Then the building was sold, and they all got kicked out. Which was fine with Wagner, who realized after a year and a half that he “never wanted to be in the retail business again. I got lots of records now,” he says, smiling. Nowadays, the movie crews don’t come as much. The last production inside Wagner’s loft was a movie starring Usher, a straight-to-video that was so low budget the set designer didn’t change a single thing. “You can see my record collection, my bed, you can even see my high school yearbook in one shot,” Wagner laughs.
Some of his neighbors are still a little bitter about his score with the Schwarzenegger film, but that’s not why he’s known as the Big Jerk. “One of the things that makes me the Big Jerk,” he says, “is that I totally play music really loud.” He and his band the Dizzys often rehearse in the loft. And Wagner, who has an entire recording studio in his place, complete with a makeshift sound booth repurposed from someone’s loft bed, will play with anyone — like a local homeless kid named Nicholas, who was in his late 20s, black and good looking when Wagner finally met him. Wagner had seen him for years around the hood, always banging drumsticks on a street sign or what have you. He remembers their first jam session.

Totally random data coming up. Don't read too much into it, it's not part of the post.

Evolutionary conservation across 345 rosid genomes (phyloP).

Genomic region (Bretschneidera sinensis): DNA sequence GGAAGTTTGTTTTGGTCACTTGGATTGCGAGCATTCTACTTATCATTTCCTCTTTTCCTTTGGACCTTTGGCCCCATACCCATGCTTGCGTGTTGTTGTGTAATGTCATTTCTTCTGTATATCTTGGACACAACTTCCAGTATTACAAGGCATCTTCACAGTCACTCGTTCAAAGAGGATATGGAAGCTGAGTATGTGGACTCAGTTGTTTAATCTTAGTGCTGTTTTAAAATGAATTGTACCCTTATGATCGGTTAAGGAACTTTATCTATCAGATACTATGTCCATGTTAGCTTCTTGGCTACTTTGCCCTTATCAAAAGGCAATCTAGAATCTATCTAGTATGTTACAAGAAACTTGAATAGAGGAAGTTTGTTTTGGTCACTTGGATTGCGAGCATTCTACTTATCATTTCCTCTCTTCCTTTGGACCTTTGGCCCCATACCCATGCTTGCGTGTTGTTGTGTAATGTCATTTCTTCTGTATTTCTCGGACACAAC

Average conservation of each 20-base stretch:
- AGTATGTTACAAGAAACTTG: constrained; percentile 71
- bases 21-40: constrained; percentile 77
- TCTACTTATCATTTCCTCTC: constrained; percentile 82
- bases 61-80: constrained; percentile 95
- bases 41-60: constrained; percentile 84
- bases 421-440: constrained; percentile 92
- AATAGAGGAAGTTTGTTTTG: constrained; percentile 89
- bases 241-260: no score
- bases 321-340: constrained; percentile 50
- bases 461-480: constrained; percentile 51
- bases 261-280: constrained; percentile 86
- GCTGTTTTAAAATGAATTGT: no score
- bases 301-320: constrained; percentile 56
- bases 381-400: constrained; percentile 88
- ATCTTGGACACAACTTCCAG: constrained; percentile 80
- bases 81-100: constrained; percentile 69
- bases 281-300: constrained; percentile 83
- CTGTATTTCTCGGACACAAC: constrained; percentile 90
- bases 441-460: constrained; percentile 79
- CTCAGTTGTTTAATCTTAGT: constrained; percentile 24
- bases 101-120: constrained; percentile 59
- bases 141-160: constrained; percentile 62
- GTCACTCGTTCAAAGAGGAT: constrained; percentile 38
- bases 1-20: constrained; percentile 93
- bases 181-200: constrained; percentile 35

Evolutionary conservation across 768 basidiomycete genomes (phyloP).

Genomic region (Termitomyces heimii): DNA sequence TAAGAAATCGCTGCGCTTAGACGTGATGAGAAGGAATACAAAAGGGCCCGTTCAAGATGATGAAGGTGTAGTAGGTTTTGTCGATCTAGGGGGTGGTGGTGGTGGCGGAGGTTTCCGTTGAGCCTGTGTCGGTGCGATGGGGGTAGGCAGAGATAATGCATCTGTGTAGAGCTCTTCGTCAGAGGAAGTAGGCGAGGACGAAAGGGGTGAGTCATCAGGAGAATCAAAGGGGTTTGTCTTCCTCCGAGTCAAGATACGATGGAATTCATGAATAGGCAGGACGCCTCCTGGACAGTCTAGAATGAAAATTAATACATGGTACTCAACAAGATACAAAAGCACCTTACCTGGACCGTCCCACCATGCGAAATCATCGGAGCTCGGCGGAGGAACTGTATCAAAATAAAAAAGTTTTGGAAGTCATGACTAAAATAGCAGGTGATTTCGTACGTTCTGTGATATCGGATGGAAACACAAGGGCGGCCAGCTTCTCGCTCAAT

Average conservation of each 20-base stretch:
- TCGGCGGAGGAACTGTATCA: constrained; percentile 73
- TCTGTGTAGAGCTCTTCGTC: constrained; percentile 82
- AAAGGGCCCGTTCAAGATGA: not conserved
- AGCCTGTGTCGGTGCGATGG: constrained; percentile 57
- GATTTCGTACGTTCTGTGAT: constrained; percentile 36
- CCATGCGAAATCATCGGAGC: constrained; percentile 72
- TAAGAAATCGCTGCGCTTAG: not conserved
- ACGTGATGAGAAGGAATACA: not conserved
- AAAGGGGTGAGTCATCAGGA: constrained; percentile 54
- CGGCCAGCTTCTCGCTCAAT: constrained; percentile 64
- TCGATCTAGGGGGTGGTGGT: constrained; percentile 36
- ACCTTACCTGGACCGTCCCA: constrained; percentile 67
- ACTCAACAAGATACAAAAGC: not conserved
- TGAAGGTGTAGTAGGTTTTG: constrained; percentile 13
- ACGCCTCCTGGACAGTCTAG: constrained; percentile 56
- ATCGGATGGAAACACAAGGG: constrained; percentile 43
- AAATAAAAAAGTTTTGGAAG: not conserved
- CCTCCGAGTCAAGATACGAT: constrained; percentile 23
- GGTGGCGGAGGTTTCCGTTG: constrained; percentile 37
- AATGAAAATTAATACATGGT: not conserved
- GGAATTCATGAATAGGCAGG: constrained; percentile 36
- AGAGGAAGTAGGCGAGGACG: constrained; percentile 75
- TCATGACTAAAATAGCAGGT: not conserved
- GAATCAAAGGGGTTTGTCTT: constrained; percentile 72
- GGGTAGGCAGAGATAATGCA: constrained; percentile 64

“Most of them tend to be older, but when he came up, he reeked of crack. He sat on the drums and he was John Bonham. He’s high and once he’s wound up he can’t stop. After a while, it’s this barrage of drums. I’m playing guitar and my other friend is playing bass, but we can’t keep up. ...He was so good, I invited him back the next week.”
Wagner doesn’t see Nicholas around anymore. “I knew something was happening when Pete’s went in,” he says. To him, Pete’s Cafe seemed like the yuppies’ Maginot line. “They were going into defense mode.”
Recently he got some complaints about the noise. “I had the cops call me a couple of times,” he says. “One time, it was because someone was screaming on the mike and the windows were up. I try to be polite as possible, but those buildings didn’t have anyone in them before, and I was doing this for years before anyone came. It’s not like I’m going to change. I don’t even know them.”